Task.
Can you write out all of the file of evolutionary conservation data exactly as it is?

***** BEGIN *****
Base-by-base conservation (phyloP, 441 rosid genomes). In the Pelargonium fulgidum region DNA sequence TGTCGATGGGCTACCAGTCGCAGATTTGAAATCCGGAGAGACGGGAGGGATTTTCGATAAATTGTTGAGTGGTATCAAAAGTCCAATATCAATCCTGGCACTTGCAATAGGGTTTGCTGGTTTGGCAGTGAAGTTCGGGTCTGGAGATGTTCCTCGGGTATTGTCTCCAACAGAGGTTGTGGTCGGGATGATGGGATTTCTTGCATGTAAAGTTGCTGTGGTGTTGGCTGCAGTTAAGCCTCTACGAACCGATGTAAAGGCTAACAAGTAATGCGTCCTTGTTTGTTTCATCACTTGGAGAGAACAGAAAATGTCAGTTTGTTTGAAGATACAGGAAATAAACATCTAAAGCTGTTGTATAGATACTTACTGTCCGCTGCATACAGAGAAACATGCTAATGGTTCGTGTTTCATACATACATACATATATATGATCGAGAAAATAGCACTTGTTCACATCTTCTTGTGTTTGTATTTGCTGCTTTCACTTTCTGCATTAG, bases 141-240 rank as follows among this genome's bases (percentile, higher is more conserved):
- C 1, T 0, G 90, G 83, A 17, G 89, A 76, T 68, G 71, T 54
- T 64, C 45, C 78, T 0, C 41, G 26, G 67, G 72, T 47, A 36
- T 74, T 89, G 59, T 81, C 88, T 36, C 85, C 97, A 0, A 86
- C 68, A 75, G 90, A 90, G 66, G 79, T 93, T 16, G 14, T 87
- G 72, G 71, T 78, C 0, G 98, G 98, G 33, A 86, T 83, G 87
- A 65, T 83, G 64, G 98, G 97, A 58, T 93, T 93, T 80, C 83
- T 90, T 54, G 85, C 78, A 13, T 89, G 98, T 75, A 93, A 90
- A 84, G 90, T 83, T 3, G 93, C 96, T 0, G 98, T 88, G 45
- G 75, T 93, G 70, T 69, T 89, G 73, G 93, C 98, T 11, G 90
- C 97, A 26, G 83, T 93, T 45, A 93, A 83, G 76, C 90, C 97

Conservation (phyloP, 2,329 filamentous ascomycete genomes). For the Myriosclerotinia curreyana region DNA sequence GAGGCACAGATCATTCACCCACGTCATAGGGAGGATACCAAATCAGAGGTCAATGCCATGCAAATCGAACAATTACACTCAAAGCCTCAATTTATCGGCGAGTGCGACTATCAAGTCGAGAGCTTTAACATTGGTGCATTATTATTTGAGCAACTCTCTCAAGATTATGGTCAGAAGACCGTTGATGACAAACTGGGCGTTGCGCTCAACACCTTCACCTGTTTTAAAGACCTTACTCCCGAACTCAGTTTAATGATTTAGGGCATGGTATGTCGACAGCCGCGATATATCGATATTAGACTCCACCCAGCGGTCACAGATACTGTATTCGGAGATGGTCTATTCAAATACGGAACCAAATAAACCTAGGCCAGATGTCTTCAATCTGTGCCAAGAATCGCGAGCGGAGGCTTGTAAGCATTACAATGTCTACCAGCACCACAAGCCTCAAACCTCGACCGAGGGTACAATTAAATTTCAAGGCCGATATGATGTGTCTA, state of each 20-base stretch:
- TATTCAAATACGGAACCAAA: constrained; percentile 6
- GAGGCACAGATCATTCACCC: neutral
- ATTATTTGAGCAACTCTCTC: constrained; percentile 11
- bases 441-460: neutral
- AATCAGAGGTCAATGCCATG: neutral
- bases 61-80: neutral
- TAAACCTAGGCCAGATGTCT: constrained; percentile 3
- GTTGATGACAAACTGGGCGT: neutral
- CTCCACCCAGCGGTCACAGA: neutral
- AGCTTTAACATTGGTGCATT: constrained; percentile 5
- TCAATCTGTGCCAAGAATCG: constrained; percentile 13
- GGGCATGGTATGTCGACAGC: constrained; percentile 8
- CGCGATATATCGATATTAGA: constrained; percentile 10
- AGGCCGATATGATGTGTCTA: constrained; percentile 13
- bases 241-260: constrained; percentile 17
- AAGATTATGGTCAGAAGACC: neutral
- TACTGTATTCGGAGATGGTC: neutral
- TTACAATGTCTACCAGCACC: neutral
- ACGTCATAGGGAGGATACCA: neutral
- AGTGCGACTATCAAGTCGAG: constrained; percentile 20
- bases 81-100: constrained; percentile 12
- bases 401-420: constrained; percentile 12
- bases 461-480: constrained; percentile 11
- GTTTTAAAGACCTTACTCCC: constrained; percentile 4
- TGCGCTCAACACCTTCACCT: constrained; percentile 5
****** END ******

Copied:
Base-by-base conservation (phyloP, 441 rosid genomes). In the Pelargonium fulgidum region DNA sequence TGTCGATGGGCTACCAGTCGCAGATTTGAAATCCGGAGAGACGGGAGGGATTTTCGATAAATTGTTGAGTGGTATCAAAAGTCCAATATCAATCCTGGCACTTGCAATAGGGTTTGCTGGTTTGGCAGTGAAGTTCGGGTCTGGAGATGTTCCTCGGGTATTGTCTCCAACAGAGGTTGTGGTCGGGATGATGGGATTTCTTGCATGTAAAGTTGCTGTGGTGTTGGCTGCAGTTAAGCCTCTACGAACCGATGTAAAGGCTAACAAGTAATGCGTCCTTGTTTGTTTCATCACTTGGAGAGAACAGAAAATGTCAGTTTGTTTGAAGATACAGGAAATAAACATCTAAAGCTGTTGTATAGATACTTACTGTCCGCTGCATACAGAGAAACATGCTAATGGTTCGTGTTTCATACATACATACATATATATGATCGAGAAAATAGCACTTGTTCACATCTTCTTGTGTTTGTATTTGCTGCTTTCACTTTCTGCATTAG, bases 141-240 rank as follows among this genome's bases (percentile, higher is more conserved):
- C 1, T 0, G 90, G 83, A 17, G 89, A 76, T 68, G 71, T 54
- T 64, C 45, C 78, T 0, C 41, G 26, G 67, G 72, T 47, A 36
- T 74, T 89, G 59, T 81, C 88, T 36, C 85, C 97, A 0, A 86
- C 68, A 75, G 90, A 90, G 66, G 79, T 93, T 16, G 14, T 87
- G 72, G 71, T 78, C 0, G 98, G 98, G 33, A 86, T 83, G 87
- A 65, T 83, G 64, G 98, G 97, A 58, T 93, T 93, T 80, C 83
- T 90, T 54, G 85, C 78, A 13, T 89, G 98, T 75, A 93, A 90
- A 84, G 90, T 83, T 3, G 93, C 96, T 0, G 98, T 88, G 45
- G 75, T 93, G 70, T 69, T 89, G 73, G 93, C 98, T 11, G 90
- C 97, A 26, G 83, T 93, T 45, A 93, A 83, G 76, C 90, C 97

Conservation (phyloP, 2,329 filamentous ascomycete genomes). For the Myriosclerotinia curreyana region DNA sequence GAGGCACAGATCATTCACCCACGTCATAGGGAGGATACCAAATCAGAGGTCAATGCCATGCAAATCGAACAATTACACTCAAAGCCTCAATTTATCGGCGAGTGCGACTATCAAGTCGAGAGCTTTAACATTGGTGCATTATTATTTGAGCAACTCTCTCAAGATTATGGTCAGAAGACCGTTGATGACAAACTGGGCGTTGCGCTCAACACCTTCACCTGTTTTAAAGACCTTACTCCCGAACTCAGTTTAATGATTTAGGGCATGGTATGTCGACAGCCGCGATATATCGATATTAGACTCCACCCAGCGGTCACAGATACTGTATTCGGAGATGGTCTATTCAAATACGGAACCAAATAAACCTAGGCCAGATGTCTTCAATCTGTGCCAAGAATCGCGAGCGGAGGCTTGTAAGCATTACAATGTCTACCAGCACCACAAGCCTCAAACCTCGACCGAGGGTACAATTAAATTTCAAGGCCGATATGATGTGTCTA, state of each 20-base stretch:
- TATTCAAATACGGAACCAAA: constrained; percentile 6
- GAGGCACAGATCATTCACCC: neutral
- ATTATTTGAGCAACTCTCTC: constrained; percentile 11
- bases 441-460: neutral
- AATCAGAGGTCAATGCCATG: neutral
- bases 61-80: neutral
- TAAACCTAGGCCAGATGTCT: constrained; percentile 3
- GTTGATGACAAACTGGGCGT: neutral
- CTCCACCCAGCGGTCACAGA: neutral
- AGCTTTAACATTGGTGCATT: constrained; percentile 5
- TCAATCTGTGCCAAGAATCG: constrained; percentile 13
- GGGCATGGTATGTCGACAGC: constrained; percentile 8
- CGCGATATATCGATATTAGA: constrained; percentile 10
- AGGCCGATATGATGTGTCTA: constrained; percentile 13
- bases 241-260: constrained; percentile 17
- AAGATTATGGTCAGAAGACC: neutral
- TACTGTATTCGGAGATGGTC: neutral
- TTACAATGTCTACCAGCACC: neutral
- ACGTCATAGGGAGGATACCA: neutral
- AGTGCGACTATCAAGTCGAG: constrained; percentile 20
- bases 81-100: constrained; percentile 12
- bases 401-420: constrained; percentile 12
- bases 461-480: constrained; percentile 11
- GTTTTAAAGACCTTACTCCC: constrained; percentile 4
- TGCGCTCAACACCTTCACCT: constrained; percentile 5